I experienced my first dose of literary easter egg excitement recently, which is what got me thinking about the idea in the first place. I spent my spring break reading Christopher Paolini’s To Sleep in a Sea of Stars. Having read the Inheritance Cycle novels that he had written at the start of his career, I spotted something that really connected with me: a reference to a character from his earlier novels, Angela.

As a reader, I see literary easter eggs as a little signal to the fans. It’s like an inside joke. A way to let their readers know, “Hey, I see you.” Or at least that’s the feeling I get when I spot them.

As the Digital Manager, I primarily work in computer coding, though I can say that it’s easy for me to hide little jokes in the code for other programmers to find. There’s a joy in creating easter eggs in our work, just as there is joy in finding them. To all my fellow authors and publishing professionals, have fun with the little marks that you once worked on that piece, even if it’s only for you. There’s a real joy in it.

Digital Skills Empower Publishing Professionals

In a digital skills class for Portland State University’s Book Publishing Program, the graduate students create websites from scratch, host and manage a domain, and practice collaboration, courage, and innovation as we make choices about the content and style of our personal and professional websites.

As a preteen, I played games on MS-DOS, saved hundreds of megabytes of angsty poetry to 3.5-inch floppy disks, and Mavis Beacon taught me to type. I dialed-up to access the web in order to download music from Napster. I liked computers and was good at using them. Unfortunately, computers were largely regarded as a hobby for guys who liked to tinker around in musty basements. In high school, I was never advised to take courses in computer sciences; all things tech were marketed toward men and boys.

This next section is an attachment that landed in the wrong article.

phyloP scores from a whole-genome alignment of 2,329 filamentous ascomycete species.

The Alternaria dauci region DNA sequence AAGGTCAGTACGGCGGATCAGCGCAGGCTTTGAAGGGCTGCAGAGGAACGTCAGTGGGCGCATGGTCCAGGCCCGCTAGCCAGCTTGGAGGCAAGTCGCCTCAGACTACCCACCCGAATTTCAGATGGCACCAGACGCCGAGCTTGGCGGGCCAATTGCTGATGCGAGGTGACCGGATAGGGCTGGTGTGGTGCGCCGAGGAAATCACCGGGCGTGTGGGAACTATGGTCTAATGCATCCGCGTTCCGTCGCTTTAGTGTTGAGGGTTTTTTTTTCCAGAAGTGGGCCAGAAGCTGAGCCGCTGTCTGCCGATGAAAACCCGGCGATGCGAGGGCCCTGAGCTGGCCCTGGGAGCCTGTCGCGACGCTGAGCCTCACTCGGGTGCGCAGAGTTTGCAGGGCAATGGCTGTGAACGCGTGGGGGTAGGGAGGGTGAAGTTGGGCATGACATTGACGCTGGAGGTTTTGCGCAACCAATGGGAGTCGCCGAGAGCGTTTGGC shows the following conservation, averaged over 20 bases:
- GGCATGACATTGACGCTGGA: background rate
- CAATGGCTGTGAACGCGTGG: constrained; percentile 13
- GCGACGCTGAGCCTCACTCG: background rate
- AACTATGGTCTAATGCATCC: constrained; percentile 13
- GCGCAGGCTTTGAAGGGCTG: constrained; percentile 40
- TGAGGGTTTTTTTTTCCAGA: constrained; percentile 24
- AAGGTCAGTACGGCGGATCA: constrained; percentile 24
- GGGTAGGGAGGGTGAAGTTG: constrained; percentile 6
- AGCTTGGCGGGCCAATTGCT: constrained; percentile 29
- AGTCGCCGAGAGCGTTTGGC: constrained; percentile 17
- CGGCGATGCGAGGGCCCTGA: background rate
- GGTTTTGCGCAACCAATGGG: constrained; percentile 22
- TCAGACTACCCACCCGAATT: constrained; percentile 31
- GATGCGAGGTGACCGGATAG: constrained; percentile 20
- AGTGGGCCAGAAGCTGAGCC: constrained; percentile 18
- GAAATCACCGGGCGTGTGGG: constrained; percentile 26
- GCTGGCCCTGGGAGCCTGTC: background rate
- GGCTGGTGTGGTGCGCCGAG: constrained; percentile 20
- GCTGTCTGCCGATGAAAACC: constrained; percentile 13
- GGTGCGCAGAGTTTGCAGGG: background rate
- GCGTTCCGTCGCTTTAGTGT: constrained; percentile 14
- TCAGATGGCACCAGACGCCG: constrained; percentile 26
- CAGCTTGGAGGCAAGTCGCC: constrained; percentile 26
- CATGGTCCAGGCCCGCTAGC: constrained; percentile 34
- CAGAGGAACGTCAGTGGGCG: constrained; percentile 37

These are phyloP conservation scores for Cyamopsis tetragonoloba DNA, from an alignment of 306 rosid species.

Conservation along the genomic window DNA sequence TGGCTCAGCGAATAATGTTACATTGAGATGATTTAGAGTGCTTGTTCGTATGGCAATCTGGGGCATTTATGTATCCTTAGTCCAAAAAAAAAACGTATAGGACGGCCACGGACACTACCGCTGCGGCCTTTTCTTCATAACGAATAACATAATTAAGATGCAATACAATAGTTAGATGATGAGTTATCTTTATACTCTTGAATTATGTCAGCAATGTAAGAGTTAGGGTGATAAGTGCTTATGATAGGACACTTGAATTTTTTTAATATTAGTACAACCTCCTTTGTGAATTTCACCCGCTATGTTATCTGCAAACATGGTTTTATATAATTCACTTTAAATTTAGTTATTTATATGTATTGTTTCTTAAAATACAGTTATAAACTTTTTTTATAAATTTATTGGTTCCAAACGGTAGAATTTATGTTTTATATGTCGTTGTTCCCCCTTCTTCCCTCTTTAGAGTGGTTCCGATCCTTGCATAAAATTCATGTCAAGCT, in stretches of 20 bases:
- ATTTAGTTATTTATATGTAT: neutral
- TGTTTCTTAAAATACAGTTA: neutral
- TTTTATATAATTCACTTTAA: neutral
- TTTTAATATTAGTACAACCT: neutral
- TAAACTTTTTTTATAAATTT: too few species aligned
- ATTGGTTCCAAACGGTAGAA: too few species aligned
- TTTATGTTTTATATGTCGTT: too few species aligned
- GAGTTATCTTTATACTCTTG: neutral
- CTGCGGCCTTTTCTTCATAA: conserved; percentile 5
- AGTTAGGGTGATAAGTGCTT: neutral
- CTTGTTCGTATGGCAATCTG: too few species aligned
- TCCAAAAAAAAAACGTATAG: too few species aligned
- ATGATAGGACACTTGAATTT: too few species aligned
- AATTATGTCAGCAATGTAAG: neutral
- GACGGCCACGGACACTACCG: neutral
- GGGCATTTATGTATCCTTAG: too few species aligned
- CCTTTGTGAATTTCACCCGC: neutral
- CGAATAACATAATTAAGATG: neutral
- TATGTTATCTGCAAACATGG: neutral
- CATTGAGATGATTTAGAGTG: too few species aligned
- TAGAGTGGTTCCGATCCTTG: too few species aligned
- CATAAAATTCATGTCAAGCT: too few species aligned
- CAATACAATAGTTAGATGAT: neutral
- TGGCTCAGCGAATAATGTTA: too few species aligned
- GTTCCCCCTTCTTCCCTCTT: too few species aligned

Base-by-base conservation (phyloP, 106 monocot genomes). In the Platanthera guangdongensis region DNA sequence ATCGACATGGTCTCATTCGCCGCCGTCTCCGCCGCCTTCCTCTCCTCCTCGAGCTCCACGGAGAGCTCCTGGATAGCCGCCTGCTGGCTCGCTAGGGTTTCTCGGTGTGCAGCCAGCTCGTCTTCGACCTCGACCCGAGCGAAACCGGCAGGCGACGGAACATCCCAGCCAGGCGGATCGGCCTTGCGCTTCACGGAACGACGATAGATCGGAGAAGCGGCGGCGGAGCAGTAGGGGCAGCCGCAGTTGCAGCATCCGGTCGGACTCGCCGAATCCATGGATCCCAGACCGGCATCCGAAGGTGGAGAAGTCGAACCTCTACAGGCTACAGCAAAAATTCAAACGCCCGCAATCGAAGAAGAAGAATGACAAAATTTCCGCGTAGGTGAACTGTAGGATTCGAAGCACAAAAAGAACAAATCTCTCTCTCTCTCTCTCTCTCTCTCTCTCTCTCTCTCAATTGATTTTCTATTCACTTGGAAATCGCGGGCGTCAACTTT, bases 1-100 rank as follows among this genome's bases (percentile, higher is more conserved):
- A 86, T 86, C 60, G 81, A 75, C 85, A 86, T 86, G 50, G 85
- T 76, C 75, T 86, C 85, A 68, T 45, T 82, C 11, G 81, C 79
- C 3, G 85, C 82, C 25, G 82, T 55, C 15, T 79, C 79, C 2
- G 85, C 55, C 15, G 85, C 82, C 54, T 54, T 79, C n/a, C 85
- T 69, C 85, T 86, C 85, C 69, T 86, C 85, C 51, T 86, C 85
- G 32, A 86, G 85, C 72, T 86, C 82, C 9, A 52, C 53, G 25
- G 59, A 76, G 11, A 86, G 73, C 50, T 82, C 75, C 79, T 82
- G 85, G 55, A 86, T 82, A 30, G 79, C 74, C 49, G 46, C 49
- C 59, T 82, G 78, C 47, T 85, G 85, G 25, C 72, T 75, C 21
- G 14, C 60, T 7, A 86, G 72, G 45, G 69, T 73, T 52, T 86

Computer science has evolved into a critical skill in the twenty-first century, and educators have known for decades that digital literacy empowers learners. As a former elementary school teacher, I provided students with digital tools and took the time to teach basic coding skills. I watched them create interactive stories and video games with nothing but a text editor and the internet. Students’ commitment to their projects had everything to do with the satisfaction and enjoyment they got from their work. That same empowerment can, and should, be realized by publishing professionals.

Historically, publishers have created printed matter like books and newspapers, but today what and how we publish is largely digital. Karen Christiansen, founder of Berkshire Publishing, wrote that “anyone employed in publishing today should understand how code is written, and even know a computer language or two.” She talks about meeting “experienced professionals who feel like dinosaurs because up till now they got by doing things the way they always had.” Honing digital skills will increase the value you add to the projects you work on as a publishing professional.